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How do Rentals in an HOA work?

Posted by taylor on November 16th, 2016

Rental Housing in Community Associations (HOA’s, PUD’s)


Operating rental properties in HOA’s can be a challenge because many of the associations and their policies can be anti-landlord and anti-renter. In both 2014 and 2015, the Utah State Legislature passed legislation to prohibit many policies such association had passed that were hurting landlords and tenants.

The Utah Apartment Association pushed for these rules on community associations because owners and property managers had reported an increase in hostile policies that seemed designed to treat renters and rental owners differently and charge them more. Examples of policies we made illegal were charging extra fees to rent a unit, restricting renters from using pools or tennis courts, having a $500 fee each time a tenant moved in or out (but not having such a fee for owners), etc. If you have questions about specific policies or charges with your community associations feel free to call us to discuss.

What Community Associations can do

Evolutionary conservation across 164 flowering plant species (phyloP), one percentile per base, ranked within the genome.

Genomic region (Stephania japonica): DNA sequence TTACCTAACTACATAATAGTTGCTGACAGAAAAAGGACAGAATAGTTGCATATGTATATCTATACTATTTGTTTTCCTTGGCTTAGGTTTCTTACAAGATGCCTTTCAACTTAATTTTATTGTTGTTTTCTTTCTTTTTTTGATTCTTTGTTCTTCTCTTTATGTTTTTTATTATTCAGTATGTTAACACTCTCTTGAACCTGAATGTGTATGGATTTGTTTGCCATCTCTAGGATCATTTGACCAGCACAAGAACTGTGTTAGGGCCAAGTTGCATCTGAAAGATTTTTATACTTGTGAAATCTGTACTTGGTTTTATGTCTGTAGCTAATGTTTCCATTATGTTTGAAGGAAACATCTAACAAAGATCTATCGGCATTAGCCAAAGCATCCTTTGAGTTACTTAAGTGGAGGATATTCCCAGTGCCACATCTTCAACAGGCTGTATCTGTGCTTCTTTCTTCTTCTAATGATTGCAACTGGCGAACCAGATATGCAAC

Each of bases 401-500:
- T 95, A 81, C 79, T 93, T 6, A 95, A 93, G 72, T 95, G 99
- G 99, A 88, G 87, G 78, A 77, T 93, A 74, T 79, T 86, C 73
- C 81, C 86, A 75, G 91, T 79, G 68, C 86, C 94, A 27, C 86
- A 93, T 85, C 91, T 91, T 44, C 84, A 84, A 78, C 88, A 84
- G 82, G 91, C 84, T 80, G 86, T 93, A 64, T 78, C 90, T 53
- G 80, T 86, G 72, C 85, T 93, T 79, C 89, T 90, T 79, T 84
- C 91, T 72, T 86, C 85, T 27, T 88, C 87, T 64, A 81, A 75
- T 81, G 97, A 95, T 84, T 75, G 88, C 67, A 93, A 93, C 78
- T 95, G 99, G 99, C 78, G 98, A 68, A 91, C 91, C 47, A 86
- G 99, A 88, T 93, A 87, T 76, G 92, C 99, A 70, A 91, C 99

HOA’s and PUD’s can have policies limiting the number of units in the community that will be used as rentals. This is necessary because in some cases, if the percentage of rentals in a community becomes too high, lenders will no longer finance individual units. So state law allows community associations to set a cap. Be sure you understand that before you buy a unit in a HOA or PUD.

Community Associations can:

  • Require the names and contact info of tenants residing in the rental
  • Require an owner get a signed addendum stating the tenants will following the community rules
  • In some case, require a copy of the lease
  • Have rules that are the same for owner occupied and rental occupied units

What Community Associations can’t do

  1. They can not require landlords give them copies of credit reports or applications with personal info.
  2. They can not insist on board pre-approval of applicants. In other words, they don’t get a say in who you select.
  3. They can not charge any higher fees or assessments on tenants or landlords than they do to other residents.
  4. They may not have different rules or privileges for owners than renters.

If your HOA is giving you problems and you would like some help, please call the UAA any time at 801-487-5619


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